Even I am sometimes offered that final metaphoric smoke.

By scholars reciting historical scholars. 

Or by older Chamorros who are tired of GovGuam corruption or buying food for family gatherings, or thinking about how much easier life would be if their parents were in Saint Dominic’s.
Or by young Chamorros, some of which have never left Guam, who write poetry about snow in the voice of Brittney Spears and know more about Lord of the Rings Characters than their own grandparents. 

But everytime the deadly addiction, the extinction affliction is   offered.

Meaning someone is telling me it’s almost my time to go.

To go and meet my ancestors in whatever museum or tourist attraction houses the souls of lost and dead cultures.

My response is always the same,

I don’t smoke, and I’m not going anywhere.

Monday, October 21, 2013

Chamorro Studies Launch Schedule

Maila ya ta fanhita sumilebra i mas nuebu yan mas gefpago na prugrama gi UOG, CHAMORRO STUDIES!

Come and let's celebrate the newest and most awesome program at UOG, Chamorro Studies!

This Thursday, the launch event will feature presentations, performances, displays and the start of a new Chamorro language lecture series.

Below is the schedule:

Sunday, October 20, 2013

He Helped Capture Yokoi

I would love to do a research project on Yokoi. His name always comes up in the most random places. The connection that he felt to Guam is so unique and so interesting, and his actually gets in the way of us understanding it. He returned to Japan a hero, but seemed to chafe against that characterization. In his mind he had failed in so many ways, and the hero status he received missed everything he was and every value he cherished. The quiet jungles of Guam seemed to understand him more than the country he returned to. There was more meaning to that spartan existence than the flashy and fake Japan that he returned to. You could argue that his soul remained in Guam while the rest of him returned hooe.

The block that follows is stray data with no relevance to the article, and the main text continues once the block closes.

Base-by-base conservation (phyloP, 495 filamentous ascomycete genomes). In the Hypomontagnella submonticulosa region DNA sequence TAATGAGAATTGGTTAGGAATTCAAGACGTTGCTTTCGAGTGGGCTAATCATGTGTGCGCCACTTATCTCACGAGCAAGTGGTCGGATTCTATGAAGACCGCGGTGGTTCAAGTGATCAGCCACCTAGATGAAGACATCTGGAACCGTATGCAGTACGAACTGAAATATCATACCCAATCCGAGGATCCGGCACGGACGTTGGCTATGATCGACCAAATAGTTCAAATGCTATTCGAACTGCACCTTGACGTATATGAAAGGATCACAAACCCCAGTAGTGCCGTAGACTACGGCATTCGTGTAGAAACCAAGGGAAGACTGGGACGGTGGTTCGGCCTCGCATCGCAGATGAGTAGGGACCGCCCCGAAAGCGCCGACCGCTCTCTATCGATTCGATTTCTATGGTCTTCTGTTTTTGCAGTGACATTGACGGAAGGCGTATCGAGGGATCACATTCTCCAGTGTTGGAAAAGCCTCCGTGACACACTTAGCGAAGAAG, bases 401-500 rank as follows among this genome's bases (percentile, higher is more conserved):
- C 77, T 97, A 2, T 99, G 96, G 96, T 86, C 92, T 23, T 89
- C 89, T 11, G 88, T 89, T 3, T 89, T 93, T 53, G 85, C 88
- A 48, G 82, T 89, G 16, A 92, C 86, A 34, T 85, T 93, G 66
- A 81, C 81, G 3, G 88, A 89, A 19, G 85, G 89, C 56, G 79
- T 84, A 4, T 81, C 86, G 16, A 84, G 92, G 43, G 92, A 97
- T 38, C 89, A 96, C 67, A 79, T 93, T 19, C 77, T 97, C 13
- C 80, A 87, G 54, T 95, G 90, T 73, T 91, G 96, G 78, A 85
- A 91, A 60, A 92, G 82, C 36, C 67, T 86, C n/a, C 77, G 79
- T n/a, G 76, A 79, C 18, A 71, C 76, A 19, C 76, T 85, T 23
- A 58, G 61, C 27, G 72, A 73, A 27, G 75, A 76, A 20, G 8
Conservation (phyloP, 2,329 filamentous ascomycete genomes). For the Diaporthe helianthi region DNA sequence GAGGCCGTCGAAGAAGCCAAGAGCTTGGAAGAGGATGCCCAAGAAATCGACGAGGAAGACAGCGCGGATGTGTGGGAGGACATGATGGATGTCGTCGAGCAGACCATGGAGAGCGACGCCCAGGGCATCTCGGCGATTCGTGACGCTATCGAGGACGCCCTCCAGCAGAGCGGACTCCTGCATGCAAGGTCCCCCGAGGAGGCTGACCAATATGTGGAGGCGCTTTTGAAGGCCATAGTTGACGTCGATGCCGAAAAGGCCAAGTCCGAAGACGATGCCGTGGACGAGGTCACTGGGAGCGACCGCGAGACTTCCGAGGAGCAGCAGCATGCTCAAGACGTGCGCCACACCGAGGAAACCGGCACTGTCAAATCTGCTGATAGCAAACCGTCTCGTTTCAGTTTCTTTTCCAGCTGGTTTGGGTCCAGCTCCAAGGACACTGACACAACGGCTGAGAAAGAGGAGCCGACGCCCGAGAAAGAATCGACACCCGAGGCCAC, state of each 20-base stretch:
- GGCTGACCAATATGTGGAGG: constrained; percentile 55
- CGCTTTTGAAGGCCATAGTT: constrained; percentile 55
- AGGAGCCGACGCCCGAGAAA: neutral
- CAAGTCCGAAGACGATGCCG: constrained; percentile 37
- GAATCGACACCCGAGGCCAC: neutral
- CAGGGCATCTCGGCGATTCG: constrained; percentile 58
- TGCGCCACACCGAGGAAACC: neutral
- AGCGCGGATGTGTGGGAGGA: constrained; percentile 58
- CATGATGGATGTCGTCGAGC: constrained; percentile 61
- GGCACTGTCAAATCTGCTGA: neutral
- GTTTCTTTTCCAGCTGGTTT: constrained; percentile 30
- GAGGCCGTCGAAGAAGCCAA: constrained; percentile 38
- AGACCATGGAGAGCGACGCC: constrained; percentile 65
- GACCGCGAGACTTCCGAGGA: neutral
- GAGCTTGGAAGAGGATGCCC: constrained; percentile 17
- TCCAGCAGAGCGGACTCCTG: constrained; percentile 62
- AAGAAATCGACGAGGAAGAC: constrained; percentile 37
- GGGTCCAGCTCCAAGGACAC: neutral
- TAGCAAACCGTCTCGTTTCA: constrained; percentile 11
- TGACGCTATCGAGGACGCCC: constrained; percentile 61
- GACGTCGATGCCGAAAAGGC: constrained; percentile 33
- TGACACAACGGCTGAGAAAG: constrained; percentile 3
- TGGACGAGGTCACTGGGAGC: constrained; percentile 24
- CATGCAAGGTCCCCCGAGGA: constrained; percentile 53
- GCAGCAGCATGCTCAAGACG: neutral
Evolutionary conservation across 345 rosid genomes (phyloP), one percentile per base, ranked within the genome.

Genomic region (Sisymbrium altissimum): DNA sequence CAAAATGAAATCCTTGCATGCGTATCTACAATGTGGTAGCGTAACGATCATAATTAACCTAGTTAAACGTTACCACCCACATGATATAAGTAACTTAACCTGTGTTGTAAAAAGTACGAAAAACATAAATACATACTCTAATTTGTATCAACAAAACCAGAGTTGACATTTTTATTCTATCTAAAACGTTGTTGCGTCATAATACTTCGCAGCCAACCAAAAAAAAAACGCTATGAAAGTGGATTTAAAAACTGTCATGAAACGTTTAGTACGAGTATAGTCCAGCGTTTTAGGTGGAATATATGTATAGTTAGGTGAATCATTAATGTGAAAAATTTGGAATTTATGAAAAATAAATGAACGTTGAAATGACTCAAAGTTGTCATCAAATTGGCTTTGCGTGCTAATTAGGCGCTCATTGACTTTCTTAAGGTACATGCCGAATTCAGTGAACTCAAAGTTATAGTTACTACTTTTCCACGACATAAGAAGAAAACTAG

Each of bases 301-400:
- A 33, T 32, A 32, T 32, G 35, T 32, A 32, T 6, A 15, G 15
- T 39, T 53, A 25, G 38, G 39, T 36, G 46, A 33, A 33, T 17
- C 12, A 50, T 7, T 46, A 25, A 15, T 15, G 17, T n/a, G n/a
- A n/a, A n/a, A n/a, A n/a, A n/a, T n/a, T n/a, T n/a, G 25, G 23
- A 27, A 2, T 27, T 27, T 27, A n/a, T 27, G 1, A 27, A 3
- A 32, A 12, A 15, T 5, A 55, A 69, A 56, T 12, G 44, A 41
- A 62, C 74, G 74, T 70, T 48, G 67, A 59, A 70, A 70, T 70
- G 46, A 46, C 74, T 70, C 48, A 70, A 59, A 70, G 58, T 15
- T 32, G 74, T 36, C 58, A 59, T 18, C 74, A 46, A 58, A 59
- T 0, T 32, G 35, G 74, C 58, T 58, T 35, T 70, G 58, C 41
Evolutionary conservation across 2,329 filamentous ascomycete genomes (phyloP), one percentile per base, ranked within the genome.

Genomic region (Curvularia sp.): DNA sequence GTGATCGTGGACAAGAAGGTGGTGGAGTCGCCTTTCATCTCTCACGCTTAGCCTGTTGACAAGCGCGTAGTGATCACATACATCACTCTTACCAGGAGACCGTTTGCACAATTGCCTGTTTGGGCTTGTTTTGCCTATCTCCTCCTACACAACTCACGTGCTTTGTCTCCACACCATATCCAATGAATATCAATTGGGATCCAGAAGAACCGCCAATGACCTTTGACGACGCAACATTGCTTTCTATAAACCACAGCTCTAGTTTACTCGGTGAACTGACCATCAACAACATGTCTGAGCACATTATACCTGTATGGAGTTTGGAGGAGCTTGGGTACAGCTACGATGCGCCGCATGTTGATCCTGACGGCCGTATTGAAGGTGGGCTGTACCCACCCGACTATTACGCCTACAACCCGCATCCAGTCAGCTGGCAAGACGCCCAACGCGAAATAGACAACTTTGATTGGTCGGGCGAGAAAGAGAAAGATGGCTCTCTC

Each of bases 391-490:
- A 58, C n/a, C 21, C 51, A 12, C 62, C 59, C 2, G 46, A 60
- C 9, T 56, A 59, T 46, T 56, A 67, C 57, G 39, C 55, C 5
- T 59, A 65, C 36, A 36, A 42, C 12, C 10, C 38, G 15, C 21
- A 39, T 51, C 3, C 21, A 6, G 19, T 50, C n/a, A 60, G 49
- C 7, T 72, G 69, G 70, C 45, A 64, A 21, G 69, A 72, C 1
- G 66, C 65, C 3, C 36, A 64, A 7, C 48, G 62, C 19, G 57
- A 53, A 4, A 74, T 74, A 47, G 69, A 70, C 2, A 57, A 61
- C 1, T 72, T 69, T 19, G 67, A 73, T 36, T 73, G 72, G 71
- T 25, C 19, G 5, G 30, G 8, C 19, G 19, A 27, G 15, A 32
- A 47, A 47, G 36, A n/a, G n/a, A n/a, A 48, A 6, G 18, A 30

Here is an interview that a UOG student conducted with her grandfather Jesus Duenas, one of the two Chamorros who discovered Yokoi in 1972. I came across this in the most random way earlier today on a very old version of UOG's website.


Interview with Jesus M. Duenas
By Winnie Duenas, the Grandaughter of Mr. Duenas
April 8, 1999
Talofofo, Guam

How many children do you have? 

-We had 12 children, Evelyn, Cristobal, Jose, Edward, Johnny, Julia, Soledad, Joseph "J.D. Crutch", Ignacio, Maria, Ramona, and Jesse. I have plenty grandchildren and great-grandchildren.